Weekly Tax News – 11 February 2019

EESC debates on the taxation of the digital economy

On 29 January, the European Economic and Social Committee organised a hearing titled “Taxation in the digitalised economy – Which way forward?” in order to debate about major tax challenges and possible solutions. Stefano Palmieri, President of the Economic section of the EESC, highlighted that a solution at global level would be the most effective, both in terms of regulation and governance. With regard to the recent flourishing of unilateral actions, William Sample from the US Council for International Business, warned about the administrative complexity that this kind of initiatives could imply. David Bradbury (OECD) stressed the work that has been taken on BEPS at OECD level and made a commitment to reach global consensus by 2020 on concrete solutions.

TAX3 hearings on Deutsche Bank and the impact of tax evasion on real estate

On 4 February, the TAX3 committee held a public hearing on "Deutsche Bank" where Stephan Wilken (Head of Anti-Financial Crime and Deutsche Bank's Group Anti-Money Laundering Officer) and Dr. Ing. Jens Fürhoff (Head of money laundering prevention at the German Federal Financial Supervisory Authority) faced multiple questions about Deutsche Bank’s involvement in money laundering and tax evasion scandals. MEPs Sven Giegold (Greens) and José Ignacio Salafranca (EPP) asked Mr Wilken how many employees had been investigated for involvement in financial crimes, without getting specific answers. On the other hand, Peter Simon (S&D) tried to understand why such scandals had not been uncovered by the Supervisory Authority: Dr Fürhoff explained that the Tax Authority was responsible to uncover these scandals, not the Financial Supervisory Authority.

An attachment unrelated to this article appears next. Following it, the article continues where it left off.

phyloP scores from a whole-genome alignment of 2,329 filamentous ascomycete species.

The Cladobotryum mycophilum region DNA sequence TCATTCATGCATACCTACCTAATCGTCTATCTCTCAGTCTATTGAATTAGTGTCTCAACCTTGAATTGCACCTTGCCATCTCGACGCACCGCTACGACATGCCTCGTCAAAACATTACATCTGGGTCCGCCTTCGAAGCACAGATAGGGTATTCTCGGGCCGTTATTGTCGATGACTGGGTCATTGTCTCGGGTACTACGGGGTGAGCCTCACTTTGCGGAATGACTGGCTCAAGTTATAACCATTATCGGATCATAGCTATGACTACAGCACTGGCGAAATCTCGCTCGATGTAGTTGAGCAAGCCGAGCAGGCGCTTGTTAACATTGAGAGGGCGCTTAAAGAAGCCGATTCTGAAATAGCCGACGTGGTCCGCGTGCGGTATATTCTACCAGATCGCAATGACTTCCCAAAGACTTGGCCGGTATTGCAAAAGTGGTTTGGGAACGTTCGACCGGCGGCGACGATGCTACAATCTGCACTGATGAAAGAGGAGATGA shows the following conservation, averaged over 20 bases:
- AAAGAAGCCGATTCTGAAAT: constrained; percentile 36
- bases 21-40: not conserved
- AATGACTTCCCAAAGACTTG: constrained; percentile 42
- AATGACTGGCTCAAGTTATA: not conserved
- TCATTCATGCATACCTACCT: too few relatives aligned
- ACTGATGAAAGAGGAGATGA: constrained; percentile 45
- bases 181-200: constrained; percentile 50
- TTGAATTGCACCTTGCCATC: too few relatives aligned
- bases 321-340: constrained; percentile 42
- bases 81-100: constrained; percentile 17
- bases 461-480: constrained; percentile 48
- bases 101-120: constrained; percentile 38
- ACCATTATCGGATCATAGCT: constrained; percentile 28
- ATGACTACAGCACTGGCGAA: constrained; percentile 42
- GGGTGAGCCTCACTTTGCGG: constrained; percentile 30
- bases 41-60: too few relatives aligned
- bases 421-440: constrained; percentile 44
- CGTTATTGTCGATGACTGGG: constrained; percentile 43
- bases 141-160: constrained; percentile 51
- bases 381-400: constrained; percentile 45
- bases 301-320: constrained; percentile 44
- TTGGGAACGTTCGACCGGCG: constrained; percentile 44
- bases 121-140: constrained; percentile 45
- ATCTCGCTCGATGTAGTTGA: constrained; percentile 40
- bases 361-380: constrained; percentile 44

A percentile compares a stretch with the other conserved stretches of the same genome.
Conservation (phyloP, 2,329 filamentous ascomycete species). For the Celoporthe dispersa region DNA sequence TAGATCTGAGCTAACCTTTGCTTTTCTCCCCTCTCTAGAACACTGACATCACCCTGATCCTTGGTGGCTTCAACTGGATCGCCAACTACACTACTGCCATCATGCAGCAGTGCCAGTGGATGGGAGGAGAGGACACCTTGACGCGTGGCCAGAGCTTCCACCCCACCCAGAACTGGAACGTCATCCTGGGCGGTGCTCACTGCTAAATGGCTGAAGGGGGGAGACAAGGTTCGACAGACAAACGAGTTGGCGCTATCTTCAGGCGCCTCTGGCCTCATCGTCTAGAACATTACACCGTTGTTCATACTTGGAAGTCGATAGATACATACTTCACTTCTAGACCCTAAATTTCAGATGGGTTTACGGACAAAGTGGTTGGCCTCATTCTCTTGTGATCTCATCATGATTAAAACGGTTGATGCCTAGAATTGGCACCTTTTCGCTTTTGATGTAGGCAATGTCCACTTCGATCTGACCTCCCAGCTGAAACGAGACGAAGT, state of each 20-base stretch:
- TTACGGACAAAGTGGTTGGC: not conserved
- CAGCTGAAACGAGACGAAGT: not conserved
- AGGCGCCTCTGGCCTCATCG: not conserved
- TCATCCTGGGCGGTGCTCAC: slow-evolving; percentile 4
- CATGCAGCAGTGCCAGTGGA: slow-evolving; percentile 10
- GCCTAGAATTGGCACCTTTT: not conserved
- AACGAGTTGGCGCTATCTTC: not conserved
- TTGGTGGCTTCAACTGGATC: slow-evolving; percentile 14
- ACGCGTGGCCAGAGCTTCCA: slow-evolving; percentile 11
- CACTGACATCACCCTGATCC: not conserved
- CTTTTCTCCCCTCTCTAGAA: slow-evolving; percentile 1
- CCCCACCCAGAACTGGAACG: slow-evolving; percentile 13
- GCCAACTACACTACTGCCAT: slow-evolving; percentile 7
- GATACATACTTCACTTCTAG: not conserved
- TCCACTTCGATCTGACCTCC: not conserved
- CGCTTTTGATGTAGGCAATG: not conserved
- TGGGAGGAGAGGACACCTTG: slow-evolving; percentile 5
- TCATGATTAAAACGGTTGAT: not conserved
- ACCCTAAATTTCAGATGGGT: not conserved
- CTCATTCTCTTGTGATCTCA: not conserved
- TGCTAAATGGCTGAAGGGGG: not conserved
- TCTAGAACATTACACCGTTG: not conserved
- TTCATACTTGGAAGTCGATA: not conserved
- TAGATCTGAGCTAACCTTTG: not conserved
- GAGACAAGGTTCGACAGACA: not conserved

On 5 February, a second hearing of the week in TAX3 was about the “Impact of tax evasion and money laundering on local real estate markets, in particular European cities”. During the first panel, Ms Ilse Verker of the Amsterdam City Council highlighted the devastating effect of the flow of illicit money into the real estate market, in terms of increased building prices. The Vice-Mayor of Barcelona, Janet Sanz, pointed out the issue of taxing revenues from services like Airbnb in cities of the scale of Barcelona. Mr. Christoph Trautvetter (Public policy expert at Netzwerk Steuergerechtigkeit) explained that a huge amount of money with opaque origin flows from shell companies located in tax heavens in the real estate market of cities like Berlin, Paris and London.

New chair appointed at Code of Conduct of Business Taxation

On 5 February, the Code of Conduct Group on Business Taxation appointed Lyudmila Petkova (Bulgaria) as new chairperson for a period of two years. She replaces Fabrizia Lapecorella (Italy), who had chaired the group since 2017. Ms Petkova is Director of the Tax Policy Directorate at the Bulgarian Ministry of Finance. The code of conduct on business taxation was established in December 1997 to set out criteria for assessing tax measures that potentially encourage harmful tax competition.